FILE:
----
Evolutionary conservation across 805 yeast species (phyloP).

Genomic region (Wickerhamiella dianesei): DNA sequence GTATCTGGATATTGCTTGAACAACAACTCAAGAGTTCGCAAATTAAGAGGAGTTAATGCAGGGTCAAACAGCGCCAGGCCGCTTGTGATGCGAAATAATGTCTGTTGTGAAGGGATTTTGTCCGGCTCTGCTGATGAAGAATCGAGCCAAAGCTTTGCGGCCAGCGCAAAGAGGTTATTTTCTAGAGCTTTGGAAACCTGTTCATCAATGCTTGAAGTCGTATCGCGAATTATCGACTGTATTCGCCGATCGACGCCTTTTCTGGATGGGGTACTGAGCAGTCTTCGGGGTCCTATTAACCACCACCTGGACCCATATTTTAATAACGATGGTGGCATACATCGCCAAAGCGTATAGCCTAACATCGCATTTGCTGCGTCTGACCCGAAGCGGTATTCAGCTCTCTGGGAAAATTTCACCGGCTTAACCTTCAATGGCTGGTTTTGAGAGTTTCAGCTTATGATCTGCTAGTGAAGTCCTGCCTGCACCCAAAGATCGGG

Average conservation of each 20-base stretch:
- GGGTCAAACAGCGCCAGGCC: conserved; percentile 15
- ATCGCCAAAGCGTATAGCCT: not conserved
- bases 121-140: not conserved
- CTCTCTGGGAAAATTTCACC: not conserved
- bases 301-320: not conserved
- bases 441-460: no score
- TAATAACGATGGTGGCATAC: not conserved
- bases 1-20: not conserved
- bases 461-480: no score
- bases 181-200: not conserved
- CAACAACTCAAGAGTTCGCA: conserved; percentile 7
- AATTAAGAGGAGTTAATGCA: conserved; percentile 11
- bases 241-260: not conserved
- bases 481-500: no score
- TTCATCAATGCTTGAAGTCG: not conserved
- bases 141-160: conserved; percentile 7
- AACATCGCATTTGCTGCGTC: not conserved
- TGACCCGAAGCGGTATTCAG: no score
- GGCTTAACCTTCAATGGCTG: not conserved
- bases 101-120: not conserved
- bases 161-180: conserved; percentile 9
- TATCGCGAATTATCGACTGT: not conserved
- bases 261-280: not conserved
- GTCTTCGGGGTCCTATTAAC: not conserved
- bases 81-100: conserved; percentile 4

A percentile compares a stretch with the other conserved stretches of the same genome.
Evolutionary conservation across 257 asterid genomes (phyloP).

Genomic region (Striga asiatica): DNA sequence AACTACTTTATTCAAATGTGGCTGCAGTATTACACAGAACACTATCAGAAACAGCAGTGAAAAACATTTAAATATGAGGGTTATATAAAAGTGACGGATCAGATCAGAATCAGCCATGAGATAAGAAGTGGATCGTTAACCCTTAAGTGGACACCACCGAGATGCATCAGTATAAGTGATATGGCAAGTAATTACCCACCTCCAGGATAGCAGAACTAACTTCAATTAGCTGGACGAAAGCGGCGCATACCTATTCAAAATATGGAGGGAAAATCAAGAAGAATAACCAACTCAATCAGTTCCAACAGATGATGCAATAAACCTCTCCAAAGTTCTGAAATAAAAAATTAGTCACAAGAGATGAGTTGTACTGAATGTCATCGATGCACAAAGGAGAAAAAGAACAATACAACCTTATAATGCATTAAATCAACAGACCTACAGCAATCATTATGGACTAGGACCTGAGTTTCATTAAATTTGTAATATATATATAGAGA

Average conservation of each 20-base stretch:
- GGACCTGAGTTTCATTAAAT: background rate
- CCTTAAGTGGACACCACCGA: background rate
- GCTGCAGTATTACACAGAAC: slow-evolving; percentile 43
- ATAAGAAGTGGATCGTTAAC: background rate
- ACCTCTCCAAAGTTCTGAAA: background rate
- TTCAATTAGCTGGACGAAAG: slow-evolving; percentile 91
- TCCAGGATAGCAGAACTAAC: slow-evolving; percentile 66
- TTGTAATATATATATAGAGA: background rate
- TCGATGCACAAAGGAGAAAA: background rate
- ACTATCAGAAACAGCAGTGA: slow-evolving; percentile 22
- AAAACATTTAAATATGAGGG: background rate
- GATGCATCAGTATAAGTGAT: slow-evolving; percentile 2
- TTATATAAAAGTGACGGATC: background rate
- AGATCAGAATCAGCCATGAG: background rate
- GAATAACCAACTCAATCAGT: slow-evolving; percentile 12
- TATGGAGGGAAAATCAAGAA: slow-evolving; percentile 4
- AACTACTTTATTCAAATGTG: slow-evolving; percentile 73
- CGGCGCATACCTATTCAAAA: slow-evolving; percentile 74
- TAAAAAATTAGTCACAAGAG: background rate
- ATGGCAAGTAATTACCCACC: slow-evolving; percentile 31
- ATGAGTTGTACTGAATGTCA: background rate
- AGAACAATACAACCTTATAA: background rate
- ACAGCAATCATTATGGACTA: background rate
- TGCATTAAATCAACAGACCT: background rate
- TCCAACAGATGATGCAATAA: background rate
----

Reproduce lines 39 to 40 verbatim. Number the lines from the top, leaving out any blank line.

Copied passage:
- TCCAGGATAGCAGAACTAAC: slow-evolving; percentile 66
- TTGTAATATATATATAGAGA: background rate